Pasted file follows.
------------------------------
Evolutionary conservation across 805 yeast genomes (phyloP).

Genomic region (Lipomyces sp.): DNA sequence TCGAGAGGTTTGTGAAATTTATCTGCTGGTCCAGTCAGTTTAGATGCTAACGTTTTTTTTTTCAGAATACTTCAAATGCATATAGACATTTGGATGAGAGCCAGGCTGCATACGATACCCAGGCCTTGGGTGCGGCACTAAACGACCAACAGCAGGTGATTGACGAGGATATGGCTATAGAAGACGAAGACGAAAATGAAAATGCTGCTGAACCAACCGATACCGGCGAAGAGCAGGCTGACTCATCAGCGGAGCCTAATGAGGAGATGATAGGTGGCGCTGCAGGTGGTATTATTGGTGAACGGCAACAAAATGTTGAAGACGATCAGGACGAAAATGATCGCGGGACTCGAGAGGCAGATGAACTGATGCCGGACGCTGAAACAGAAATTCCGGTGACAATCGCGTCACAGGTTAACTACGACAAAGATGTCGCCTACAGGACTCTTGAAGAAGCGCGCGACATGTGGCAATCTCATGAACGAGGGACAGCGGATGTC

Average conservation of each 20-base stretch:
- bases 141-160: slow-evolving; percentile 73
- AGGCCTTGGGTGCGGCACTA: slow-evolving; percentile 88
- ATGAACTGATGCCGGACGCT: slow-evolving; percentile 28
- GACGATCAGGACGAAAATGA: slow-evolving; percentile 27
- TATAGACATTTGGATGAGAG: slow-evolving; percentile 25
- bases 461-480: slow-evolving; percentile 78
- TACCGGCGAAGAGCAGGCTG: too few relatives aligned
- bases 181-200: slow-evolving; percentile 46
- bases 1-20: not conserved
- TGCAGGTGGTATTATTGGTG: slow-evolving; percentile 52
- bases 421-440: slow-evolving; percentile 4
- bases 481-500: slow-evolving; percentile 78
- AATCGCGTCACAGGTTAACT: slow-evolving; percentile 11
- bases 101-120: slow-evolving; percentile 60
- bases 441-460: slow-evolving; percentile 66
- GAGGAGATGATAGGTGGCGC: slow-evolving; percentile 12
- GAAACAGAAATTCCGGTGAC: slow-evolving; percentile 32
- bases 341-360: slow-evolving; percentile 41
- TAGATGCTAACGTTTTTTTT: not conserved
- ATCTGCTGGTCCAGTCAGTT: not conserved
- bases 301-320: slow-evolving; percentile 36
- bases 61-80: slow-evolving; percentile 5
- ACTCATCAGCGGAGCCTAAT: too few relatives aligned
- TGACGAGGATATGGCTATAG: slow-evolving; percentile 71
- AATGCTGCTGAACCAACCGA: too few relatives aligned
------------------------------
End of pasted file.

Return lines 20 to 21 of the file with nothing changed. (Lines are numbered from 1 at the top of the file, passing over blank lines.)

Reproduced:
- GAAACAGAAATTCCGGTGAC: slow-evolving; percentile 32
- bases 341-360: slow-evolving; percentile 41